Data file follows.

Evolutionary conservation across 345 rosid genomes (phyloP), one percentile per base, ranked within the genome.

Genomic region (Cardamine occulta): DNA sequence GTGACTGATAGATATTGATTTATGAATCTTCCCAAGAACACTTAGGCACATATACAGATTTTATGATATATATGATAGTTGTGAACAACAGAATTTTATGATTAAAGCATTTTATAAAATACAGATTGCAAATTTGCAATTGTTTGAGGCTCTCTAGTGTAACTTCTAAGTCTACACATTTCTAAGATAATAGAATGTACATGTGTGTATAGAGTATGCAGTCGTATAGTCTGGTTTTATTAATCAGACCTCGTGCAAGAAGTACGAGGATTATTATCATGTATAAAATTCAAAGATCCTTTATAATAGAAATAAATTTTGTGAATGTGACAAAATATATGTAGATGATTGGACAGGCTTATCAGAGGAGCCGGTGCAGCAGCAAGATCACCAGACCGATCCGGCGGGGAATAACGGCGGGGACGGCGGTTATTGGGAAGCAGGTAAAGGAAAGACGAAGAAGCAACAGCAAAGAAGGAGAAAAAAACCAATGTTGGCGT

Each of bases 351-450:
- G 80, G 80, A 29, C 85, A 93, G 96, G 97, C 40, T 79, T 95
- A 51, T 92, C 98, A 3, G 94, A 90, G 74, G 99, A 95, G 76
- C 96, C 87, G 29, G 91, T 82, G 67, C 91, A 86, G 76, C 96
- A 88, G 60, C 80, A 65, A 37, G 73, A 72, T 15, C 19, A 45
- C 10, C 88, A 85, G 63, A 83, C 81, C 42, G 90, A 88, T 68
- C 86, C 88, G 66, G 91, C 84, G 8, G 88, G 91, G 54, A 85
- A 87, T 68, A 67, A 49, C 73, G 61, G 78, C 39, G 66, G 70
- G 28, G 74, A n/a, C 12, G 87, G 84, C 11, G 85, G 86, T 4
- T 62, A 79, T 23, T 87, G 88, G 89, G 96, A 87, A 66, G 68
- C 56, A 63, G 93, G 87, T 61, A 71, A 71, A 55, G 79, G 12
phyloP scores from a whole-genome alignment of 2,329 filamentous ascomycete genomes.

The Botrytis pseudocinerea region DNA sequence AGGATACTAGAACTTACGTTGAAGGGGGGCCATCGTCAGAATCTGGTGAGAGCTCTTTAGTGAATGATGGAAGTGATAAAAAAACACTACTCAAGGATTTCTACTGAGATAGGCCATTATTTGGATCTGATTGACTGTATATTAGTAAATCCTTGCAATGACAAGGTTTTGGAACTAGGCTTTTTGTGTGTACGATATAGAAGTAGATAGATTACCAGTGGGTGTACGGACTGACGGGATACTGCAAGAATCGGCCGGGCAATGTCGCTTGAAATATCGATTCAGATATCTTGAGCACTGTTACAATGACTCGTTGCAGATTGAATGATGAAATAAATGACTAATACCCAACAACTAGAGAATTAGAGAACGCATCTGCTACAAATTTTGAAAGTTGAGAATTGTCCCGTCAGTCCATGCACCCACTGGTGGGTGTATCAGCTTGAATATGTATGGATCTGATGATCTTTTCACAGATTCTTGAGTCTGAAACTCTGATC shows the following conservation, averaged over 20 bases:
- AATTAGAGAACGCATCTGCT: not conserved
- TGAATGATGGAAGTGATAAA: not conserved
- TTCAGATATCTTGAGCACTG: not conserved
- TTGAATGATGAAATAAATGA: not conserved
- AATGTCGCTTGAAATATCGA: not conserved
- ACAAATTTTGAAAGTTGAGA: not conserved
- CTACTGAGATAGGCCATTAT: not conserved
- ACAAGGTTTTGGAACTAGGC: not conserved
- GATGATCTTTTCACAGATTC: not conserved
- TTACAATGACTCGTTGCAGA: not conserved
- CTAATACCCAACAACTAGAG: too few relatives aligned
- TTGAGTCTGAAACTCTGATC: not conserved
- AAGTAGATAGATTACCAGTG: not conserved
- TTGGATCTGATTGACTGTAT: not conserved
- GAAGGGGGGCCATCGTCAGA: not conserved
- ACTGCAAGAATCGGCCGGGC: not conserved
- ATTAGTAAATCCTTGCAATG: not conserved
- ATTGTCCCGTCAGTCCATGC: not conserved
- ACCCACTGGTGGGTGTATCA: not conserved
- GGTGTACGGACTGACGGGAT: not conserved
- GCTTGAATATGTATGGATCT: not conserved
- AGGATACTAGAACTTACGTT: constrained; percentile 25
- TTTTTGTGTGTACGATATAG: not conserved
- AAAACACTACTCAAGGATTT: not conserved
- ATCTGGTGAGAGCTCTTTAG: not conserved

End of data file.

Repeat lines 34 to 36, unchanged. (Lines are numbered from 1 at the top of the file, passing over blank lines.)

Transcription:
- ACCCACTGGTGGGTGTATCA: not conserved
- GGTGTACGGACTGACGGGAT: not conserved
- GCTTGAATATGTATGGATCT: not conserved